Photo by: Tim Buchman, timbuchman.com, courtesy of Miller Architecture
Designed by architect Tony F. Miller for homeowners in North Carolina, this timber-frame pool pavilion has its own guest entry and distinct areas for cooking, dining, and relaxing. The dining rotunda has a built-in pizza oven and a custom-designed table to accommodate eight to 16 people. The center section of the structure features the kitchen and bar. The lounge rotunda provides a covered seating area located adjacent to the fireplace.
Along with his associate James Nevada, Miller modeled the pavilion in SketchUp, the same program that was used by the timber-framing firm Carolina Timberworks. Before the construction process began, the two firms exchanged their Sketch-Up files. This allowed each firm to contribute technical and design information at all stages of the project and enabled the clients to review each step.
Western red cedar from British Columbia was used for the timber-framing, connected by hand-cut traditional pegged mortises and tenons. Timber surfaces were sanded, and the edges were eased with a draw knife. The pavilion’s ceiling has a floral motif that mimics a magnolia tree near the pool slide. The inner ceiling of the pavilion has no ledges or horizontal surfaces for birds to roost or for pollen to collect.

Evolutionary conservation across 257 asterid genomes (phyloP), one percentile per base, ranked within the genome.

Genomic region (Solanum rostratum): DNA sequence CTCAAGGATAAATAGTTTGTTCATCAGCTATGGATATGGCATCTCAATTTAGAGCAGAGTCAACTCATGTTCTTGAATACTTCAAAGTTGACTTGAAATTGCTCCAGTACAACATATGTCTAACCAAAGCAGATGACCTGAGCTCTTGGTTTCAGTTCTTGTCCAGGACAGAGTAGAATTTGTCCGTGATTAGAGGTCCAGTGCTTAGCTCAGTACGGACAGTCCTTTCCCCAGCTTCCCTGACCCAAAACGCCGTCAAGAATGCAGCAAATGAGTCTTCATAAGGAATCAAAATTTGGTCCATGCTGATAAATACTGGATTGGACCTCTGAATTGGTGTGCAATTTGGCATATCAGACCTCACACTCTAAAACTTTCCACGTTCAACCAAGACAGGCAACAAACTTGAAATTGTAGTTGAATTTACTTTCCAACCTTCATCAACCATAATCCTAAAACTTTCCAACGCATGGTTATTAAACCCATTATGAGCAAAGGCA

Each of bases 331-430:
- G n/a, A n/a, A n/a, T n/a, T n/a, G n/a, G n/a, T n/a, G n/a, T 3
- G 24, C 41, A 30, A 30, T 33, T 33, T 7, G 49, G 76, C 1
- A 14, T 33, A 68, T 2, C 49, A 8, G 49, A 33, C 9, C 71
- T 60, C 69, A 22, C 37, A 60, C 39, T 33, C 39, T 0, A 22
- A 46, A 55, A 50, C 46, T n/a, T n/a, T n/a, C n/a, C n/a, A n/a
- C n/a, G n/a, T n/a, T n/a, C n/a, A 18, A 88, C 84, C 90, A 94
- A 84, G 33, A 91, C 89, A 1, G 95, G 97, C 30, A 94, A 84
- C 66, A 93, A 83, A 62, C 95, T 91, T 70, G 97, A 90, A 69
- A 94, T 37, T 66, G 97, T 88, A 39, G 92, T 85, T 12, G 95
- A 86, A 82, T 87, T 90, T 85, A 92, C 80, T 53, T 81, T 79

The homeowners preferred the durability of Pennsylvania bluestone for the pool deck. Bluestone’s dark color and density normally make it too hot to walk on in bare feet. The homeowners and their general contractor consulted with a hydraulic engineer and the underlayment company, Schlüter Systems, to design a sophisticated cooling system under the stone. To maximize the system’s efficiency, the stones were cut thinner than usual. Sloped to drain water, they dry almost immediately after a rain. For more photos of the pavilion, go to Project Gallery Extra
.Design: Tony F. Miller, AIA LEED AP, Miller Architecture, Charlotte, N.C., millerarchitecture.com
General contractor: Ed Tennent, Charlotte, N.C., kellymcardle.com
Timber-frame contractor: Carolina Timberworks, Boone, N.C., carolinatimberworks.com
Timber-frame engineer: D. Remy & Co., Hayesville, N.C., dremy.com
Finish photographs: Tim Buchman, timbuchman.com, courtesy of Miller Architecture
Process photograph and illustration: courtesy of Carolina Timberworks